Cryptocurrencies were broadly up on Thursday morning as bitcoin continued to enjoy a boost from being accepted as legal tender in El Salvador, recovering from an earlier sell-off.
Bitcoin (BTC-USD) was up roughly 8%, trading at $36,935 (£26,237), still a distance away from its all-time high of more than $63,000.
“We saw a decent surge in bitcoin's price. Of course, on the fundamental side, the factor that has supported the price is El Salvador’s news,” said Naeem Aslam, chief market analyst at Ava Trade.
“Although bitcoin has become a legal tender in a small country, at the end of the day it is still huge for bitcoin’s reputation and many would not have thought that it could ever be possible.”
But he added that bitcoin’s price “is at a critical stage, and it needs to stay above the 50 and 100-day simple moving average on the four-hour time frame in order to see more gains”.
“If the price drops below these moving averages and stays below them, we are likely to see more pain for Bitcoin… we certainly need to see more bull momentum for this recent rally to continue.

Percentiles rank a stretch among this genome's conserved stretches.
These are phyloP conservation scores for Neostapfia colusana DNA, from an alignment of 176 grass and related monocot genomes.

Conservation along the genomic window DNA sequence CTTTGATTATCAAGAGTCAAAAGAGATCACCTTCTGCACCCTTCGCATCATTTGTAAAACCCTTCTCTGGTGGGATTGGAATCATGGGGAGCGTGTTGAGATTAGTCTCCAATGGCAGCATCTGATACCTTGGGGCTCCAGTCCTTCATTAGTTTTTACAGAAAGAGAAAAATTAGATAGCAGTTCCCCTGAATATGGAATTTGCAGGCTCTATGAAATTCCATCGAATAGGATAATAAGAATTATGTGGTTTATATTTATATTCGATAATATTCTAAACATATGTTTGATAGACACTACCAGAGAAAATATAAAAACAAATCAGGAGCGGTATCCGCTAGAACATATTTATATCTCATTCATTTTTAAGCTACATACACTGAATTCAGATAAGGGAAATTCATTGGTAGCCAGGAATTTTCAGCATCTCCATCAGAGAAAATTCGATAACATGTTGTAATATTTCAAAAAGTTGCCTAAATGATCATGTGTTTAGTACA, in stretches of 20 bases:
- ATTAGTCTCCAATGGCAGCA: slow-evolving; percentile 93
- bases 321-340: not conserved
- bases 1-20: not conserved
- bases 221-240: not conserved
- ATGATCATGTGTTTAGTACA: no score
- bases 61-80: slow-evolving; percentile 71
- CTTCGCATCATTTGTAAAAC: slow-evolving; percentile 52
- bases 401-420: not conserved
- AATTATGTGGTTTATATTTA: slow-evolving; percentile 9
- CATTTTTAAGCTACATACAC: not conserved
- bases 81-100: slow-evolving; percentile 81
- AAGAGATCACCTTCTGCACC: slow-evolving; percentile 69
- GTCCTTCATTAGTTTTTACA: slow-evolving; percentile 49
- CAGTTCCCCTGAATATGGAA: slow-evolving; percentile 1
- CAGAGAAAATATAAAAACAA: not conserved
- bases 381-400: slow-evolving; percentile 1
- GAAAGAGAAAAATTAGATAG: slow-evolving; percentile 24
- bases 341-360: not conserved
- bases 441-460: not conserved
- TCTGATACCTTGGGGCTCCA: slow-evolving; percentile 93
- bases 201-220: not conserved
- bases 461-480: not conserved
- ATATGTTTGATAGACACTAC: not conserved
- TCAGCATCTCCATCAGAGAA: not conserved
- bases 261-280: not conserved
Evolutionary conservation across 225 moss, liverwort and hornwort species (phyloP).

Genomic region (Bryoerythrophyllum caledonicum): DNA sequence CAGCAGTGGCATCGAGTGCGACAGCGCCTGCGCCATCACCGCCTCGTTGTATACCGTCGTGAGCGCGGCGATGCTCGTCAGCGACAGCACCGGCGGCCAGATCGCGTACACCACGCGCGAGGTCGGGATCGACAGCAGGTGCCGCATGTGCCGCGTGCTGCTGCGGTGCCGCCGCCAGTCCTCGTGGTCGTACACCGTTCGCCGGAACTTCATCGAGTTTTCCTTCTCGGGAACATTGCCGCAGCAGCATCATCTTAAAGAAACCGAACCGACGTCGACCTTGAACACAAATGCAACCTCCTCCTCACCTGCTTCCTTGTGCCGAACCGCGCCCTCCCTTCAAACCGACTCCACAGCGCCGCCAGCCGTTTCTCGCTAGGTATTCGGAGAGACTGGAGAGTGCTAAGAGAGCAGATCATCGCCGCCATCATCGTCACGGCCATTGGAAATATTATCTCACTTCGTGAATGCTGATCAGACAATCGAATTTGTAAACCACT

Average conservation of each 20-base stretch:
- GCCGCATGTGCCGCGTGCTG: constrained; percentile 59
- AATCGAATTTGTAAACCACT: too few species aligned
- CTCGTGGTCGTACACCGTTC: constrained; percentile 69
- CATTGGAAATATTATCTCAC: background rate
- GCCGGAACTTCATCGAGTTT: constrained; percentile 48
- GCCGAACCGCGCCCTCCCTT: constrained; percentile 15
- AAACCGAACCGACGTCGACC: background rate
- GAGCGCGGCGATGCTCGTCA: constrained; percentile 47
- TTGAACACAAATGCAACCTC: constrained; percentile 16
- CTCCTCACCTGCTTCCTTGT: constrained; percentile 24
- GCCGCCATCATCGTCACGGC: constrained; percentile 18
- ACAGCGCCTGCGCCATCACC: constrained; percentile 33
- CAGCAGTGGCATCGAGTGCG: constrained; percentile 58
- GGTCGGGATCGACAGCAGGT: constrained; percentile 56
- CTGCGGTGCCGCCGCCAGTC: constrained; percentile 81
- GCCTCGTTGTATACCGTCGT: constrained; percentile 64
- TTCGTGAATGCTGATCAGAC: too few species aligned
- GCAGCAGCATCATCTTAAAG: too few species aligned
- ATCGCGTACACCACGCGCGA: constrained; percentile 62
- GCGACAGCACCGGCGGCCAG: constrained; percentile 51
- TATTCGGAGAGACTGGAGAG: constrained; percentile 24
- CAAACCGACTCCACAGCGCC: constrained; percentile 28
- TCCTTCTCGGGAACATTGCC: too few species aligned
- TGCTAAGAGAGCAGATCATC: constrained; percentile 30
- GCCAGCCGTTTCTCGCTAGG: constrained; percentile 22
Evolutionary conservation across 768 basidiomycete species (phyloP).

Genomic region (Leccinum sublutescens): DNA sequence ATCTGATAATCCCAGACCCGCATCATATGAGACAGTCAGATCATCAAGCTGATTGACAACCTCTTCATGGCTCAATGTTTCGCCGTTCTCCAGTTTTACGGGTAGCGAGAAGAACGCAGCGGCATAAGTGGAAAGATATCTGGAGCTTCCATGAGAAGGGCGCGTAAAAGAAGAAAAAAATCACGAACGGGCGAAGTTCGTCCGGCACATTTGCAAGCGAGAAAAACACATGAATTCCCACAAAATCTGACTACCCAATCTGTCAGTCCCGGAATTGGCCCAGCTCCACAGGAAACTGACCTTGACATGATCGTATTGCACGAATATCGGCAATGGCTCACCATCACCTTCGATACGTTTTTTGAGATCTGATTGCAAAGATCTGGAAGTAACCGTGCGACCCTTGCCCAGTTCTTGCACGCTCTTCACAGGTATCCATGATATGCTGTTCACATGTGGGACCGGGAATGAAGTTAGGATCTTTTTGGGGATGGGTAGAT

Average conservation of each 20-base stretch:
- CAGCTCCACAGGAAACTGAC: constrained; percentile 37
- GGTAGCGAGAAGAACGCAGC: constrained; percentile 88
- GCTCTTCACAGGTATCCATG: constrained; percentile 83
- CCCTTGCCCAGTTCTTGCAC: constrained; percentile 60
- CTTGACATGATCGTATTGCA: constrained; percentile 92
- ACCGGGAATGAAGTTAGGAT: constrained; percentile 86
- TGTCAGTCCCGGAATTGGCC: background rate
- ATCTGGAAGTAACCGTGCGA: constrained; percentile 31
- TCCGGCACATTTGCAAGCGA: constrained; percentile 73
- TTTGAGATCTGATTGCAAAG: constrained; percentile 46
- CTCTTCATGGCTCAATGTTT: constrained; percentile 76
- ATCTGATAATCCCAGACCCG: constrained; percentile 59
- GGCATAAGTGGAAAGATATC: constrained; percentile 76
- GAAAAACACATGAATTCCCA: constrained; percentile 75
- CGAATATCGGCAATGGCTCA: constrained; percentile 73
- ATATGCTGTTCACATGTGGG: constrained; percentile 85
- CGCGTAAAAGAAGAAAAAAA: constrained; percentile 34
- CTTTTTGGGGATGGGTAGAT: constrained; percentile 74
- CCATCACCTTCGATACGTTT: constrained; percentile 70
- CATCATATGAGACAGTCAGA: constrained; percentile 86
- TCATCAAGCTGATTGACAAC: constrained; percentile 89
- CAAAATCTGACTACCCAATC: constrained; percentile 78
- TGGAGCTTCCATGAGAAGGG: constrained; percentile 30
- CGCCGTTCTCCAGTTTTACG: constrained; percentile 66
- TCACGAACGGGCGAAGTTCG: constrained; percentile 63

Fintech Strike, which is partnering with El Salvador to build its modern financial infrastructure using bitcoin technology, said: "Making bitcoin legal tender is a leapfrog moment that can help countries like El Salvador shift from a largely cash economy to an innovative, inclusive, and transparent digital economy where your bank account is your phone."
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Analysts have also noted that other developing countries may follow suit.
And given the context of the environmental concerns around crypto mining it is also big news that El Salvador's prime minister tweeted plans to offer facilities for bitcoin mining with clean and renewable energy from the country's volcanoes.
"I didn't even know that energy from volcanoes could be harvested in this way, but it's really good to see this sort of innovation being sparked by bitcoin," said Mati Greenspan, CEO of quantumeconomics.io.
Earlier this week, bitcoin prices had plunged after former US president Donald Trump called it a "scam". And the weekend had been turbulent for cryptos following reports that Chinese social media site Weibo suspended "key opinion leaders", reigniting fears of a further crypto crackdown in the country.
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